50 years of AMG – history and best cars of the Mercedes tuner and race team - Mercedes-Benz CLK63 AMG Black Series

We drive four of AMG’s most significant cars to chart the history of the marque

Mercedes-Benz CLK63 AMG Black Series

Perhaps the 3.2 AMG didn’t hit the mark, but it provided a basis for AMG to perfect for the following decade: a big engine in Merc’s smallest saloon. It improved on 190 with the C36 and C43 before the concept evolved into the CLK63. Since then, despite a shift to turbocharging, the theory for AMG’s small saloon or four-seater coupe hasn’t really changed: a V8 engine with the performance to make rear tyres quiver in fear, dropped into a compact body.

As well resolved and as fun as the CLK63 was, AMG wanted to push it further. After the success of the first Black Series car, a carbonfibre fixed roof version of the SLK55, AMG pulled the same trick and creared the pared-down, souped-up, widened CLK63 Black Series

Subscribe to evo magazine

Subscribe today to our exclusive new offer and SAVE 39% on the shop price, get evo for its original cover price of £3.00 an issue, plus get a FREE gift worth £20!

Most of the CLK63’s interior was removed for the Black Series, where plush leather seats should sit are either carpet, at the back, or a set of fixed-back Recaro race seats in the front. If the flared arches and lower bumpers hadn’t given away the car’s intent, then the seats, and lack thereof, certainly do. The Recaros hold you tightly in position and are upright, pushing you towards the steering wheel, and it feels like a proper track car.

The extensive chassis tweaks – strut braces, strengthened body, bespoke suspension components – are matched by the changes to the engine. An extra 26bhp more than the standard CLK63’s 474bhp was achieved by a less restrictive inlet and exhaust system, a new ECU, bigger radiators and an additional oil cooler. Actually there are three extra oil coolers over the standard CLK63, that one for the engine, one for the gearbox and another for the multiplate limited-slip differential.

Advertisement - Article continues below

The engine has the gurgling rumble at low to mid RPM that’s typical of a V8, yet it revs with an urgency that’s unlike the initial sound track. Keep your foot in, just as the engine encourages you to do, and the revs rip around to the redline, the note changing to a harder, more intense timbre. The noise goes from the best V8 sounds on offer in any car, burbling muscle car and hard-edged GT3 race engine, in just one gear.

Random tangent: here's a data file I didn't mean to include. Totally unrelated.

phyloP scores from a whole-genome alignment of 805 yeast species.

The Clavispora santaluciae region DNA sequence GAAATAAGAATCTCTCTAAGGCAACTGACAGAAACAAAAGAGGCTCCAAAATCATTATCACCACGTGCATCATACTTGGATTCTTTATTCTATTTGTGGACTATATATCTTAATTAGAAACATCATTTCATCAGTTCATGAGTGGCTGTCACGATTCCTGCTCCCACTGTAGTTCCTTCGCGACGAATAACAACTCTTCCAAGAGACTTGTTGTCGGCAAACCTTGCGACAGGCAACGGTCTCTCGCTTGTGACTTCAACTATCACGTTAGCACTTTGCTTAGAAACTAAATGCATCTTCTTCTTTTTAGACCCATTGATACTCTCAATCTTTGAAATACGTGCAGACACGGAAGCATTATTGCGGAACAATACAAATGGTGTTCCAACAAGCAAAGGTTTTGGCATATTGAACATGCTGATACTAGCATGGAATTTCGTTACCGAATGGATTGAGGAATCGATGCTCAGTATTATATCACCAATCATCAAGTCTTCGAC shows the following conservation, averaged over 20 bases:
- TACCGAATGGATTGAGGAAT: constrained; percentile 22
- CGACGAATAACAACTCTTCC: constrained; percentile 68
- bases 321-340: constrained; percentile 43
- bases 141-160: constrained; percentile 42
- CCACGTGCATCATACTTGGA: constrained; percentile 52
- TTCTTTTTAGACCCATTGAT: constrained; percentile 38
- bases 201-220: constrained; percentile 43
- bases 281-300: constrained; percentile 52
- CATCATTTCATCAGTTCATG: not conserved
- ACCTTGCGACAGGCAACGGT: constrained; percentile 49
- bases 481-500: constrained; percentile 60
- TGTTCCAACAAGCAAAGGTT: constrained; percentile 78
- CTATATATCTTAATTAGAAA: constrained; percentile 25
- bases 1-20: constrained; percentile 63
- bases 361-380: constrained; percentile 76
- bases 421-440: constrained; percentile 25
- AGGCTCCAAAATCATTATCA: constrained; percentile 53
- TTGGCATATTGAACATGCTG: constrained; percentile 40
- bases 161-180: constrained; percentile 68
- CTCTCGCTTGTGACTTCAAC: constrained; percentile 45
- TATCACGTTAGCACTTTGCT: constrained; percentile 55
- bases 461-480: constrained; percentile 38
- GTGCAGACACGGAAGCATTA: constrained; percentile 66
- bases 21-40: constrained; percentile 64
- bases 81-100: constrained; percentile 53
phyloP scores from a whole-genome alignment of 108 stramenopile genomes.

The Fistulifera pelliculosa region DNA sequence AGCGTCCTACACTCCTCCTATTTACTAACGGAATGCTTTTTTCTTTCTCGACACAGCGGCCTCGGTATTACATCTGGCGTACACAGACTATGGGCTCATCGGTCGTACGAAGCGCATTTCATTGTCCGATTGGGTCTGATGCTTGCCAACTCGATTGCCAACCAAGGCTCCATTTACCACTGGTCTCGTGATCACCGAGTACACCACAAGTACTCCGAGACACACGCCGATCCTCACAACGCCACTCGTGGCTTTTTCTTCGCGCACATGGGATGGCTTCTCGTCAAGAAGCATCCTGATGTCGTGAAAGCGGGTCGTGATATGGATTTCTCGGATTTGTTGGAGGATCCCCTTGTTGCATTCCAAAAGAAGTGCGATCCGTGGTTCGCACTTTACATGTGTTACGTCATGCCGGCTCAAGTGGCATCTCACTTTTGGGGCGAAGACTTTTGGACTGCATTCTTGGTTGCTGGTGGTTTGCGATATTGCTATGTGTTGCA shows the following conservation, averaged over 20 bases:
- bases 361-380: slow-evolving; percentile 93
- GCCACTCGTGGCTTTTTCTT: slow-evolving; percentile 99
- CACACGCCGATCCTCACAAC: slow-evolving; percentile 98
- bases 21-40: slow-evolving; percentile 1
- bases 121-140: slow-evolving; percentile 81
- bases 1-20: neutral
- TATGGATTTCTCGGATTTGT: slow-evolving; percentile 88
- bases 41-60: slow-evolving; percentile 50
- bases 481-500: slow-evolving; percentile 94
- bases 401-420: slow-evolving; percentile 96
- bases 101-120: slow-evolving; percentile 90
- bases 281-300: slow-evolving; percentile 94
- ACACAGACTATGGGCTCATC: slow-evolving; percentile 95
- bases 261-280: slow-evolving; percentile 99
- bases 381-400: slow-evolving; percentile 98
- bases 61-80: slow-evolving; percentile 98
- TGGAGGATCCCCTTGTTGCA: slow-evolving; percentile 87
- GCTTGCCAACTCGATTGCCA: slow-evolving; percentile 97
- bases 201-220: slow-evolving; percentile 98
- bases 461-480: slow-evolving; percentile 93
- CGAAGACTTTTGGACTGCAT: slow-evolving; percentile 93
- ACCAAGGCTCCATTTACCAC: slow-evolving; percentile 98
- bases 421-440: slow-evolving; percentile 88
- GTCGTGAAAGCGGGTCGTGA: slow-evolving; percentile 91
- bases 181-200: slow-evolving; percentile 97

You have to change up at some point though, 7000rpm to be precise, but the idea of using the old automatic gearbox isn’t all that encouraging. A pull of the right paddle reveals the transmission to be a pleasant surprise. Okay, it isn’t the snappiest or quickest change, it isn’t in the same league as modern autos, but it's proficient enough at swapping cogs not to ruin the experience.

As impressive as the drivetrain is it’s the chassis that really sets the Black Series apart. The front axle generates so much front grip that it almost tricks the rear into oversteer as soon as you turn the wheel. There is enough grip from the rear 285/30 R19 Pirelli P Zero Corsas to keep it online, but even a slight brush of the throttle wants to add a degree of rotation.

Such instant and constantly available adjustability makes the Black Series so agile, it means the task of extracting any speed from it is difficult but yet completely captivating. With the traction aids fully on, as this event sadly dictated, keeping the ESP from nibbling away at your progress while still trying to move along at a decent pace was an enjoyable job. Although, I am absolutely convinced it would have been even more enjoyable still teasing out small slides from corner entry to apex.


Most Popular


1700bhp Koenigsegg Gemera four-seat GT shown in new images

A mid-engined, plug-in hybrid two-door four seater is Koenigsegg’s vision of the ultimate GT
9 Apr 2020

BMW M5 F90 vs E28 M5, RS6, E500 and Lotus Carlton: supersaloons old vs new

From the first to the very latest, we take a dive into the history of the supersaloon with the 1985 BMW M5 E28 and other classics taking on today's mo…
4 Apr 2020
Honda NSX

Honda NSX review - enough to take on its European rivals?

Honda’s supercar is immensely capable and startlingly fast, but it’s easier to respect than it is to love
6 Apr 2020
Hyundai i30 N hatchback

Hyundai i30 N versus Hyundai i30 TCR

Can Dickie Meaden beat Steve Sutcliffe in a straight(ish) race? We sent them to the Circuit Nuvolari with a pair of Hyundai i30 Ns to find out.
20 Sep 2019